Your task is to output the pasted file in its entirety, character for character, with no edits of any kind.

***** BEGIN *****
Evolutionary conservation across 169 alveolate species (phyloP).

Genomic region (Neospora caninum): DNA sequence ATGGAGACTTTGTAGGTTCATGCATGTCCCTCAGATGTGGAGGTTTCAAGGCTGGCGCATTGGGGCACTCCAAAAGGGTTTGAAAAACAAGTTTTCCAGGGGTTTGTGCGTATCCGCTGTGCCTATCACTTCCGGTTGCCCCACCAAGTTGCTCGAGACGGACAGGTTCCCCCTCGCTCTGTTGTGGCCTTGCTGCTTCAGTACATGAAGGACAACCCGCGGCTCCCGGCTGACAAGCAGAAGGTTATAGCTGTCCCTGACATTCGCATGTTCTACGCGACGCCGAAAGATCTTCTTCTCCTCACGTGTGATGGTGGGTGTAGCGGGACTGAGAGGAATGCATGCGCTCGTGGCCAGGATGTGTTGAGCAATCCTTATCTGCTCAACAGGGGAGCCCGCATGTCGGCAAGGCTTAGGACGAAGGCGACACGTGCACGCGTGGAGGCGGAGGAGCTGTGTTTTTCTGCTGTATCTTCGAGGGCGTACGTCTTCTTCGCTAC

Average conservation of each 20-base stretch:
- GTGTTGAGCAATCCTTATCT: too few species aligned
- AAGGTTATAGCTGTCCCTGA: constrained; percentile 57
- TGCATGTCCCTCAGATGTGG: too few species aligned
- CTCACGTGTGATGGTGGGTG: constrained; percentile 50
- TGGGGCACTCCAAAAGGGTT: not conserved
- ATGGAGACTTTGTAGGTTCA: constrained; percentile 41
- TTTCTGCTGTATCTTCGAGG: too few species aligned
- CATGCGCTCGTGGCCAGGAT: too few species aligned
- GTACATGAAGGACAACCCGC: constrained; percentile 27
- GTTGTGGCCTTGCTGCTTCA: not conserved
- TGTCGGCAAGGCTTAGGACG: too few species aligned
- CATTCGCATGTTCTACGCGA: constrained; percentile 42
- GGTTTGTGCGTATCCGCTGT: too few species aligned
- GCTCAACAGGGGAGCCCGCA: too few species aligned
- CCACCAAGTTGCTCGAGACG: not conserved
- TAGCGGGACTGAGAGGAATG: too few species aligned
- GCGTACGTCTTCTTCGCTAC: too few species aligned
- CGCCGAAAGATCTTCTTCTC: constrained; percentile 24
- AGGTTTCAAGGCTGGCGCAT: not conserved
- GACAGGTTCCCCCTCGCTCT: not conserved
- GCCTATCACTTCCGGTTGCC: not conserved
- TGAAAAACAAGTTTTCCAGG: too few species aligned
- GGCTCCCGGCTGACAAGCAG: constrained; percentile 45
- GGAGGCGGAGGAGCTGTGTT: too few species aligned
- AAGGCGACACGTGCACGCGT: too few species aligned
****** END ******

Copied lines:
Evolutionary conservation across 169 alveolate species (phyloP).

Genomic region (Neospora caninum): DNA sequence ATGGAGACTTTGTAGGTTCATGCATGTCCCTCAGATGTGGAGGTTTCAAGGCTGGCGCATTGGGGCACTCCAAAAGGGTTTGAAAAACAAGTTTTCCAGGGGTTTGTGCGTATCCGCTGTGCCTATCACTTCCGGTTGCCCCACCAAGTTGCTCGAGACGGACAGGTTCCCCCTCGCTCTGTTGTGGCCTTGCTGCTTCAGTACATGAAGGACAACCCGCGGCTCCCGGCTGACAAGCAGAAGGTTATAGCTGTCCCTGACATTCGCATGTTCTACGCGACGCCGAAAGATCTTCTTCTCCTCACGTGTGATGGTGGGTGTAGCGGGACTGAGAGGAATGCATGCGCTCGTGGCCAGGATGTGTTGAGCAATCCTTATCTGCTCAACAGGGGAGCCCGCATGTCGGCAAGGCTTAGGACGAAGGCGACACGTGCACGCGTGGAGGCGGAGGAGCTGTGTTTTTCTGCTGTATCTTCGAGGGCGTACGTCTTCTTCGCTAC

Average conservation of each 20-base stretch:
- GTGTTGAGCAATCCTTATCT: too few species aligned
- AAGGTTATAGCTGTCCCTGA: constrained; percentile 57
- TGCATGTCCCTCAGATGTGG: too few species aligned
- CTCACGTGTGATGGTGGGTG: constrained; percentile 50
- TGGGGCACTCCAAAAGGGTT: not conserved
- ATGGAGACTTTGTAGGTTCA: constrained; percentile 41
- TTTCTGCTGTATCTTCGAGG: too few species aligned
- CATGCGCTCGTGGCCAGGAT: too few species aligned
- GTACATGAAGGACAACCCGC: constrained; percentile 27
- GTTGTGGCCTTGCTGCTTCA: not conserved
- TGTCGGCAAGGCTTAGGACG: too few species aligned
- CATTCGCATGTTCTACGCGA: constrained; percentile 42
- GGTTTGTGCGTATCCGCTGT: too few species aligned
- GCTCAACAGGGGAGCCCGCA: too few species aligned
- CCACCAAGTTGCTCGAGACG: not conserved
- TAGCGGGACTGAGAGGAATG: too few species aligned
- GCGTACGTCTTCTTCGCTAC: too few species aligned
- CGCCGAAAGATCTTCTTCTC: constrained; percentile 24
- AGGTTTCAAGGCTGGCGCAT: not conserved
- GACAGGTTCCCCCTCGCTCT: not conserved
- GCCTATCACTTCCGGTTGCC: not conserved
- TGAAAAACAAGTTTTCCAGG: too few species aligned
- GGCTCCCGGCTGACAAGCAG: constrained; percentile 45
- GGAGGCGGAGGAGCTGTGTT: too few species aligned
- AAGGCGACACGTGCACGCGT: too few species aligned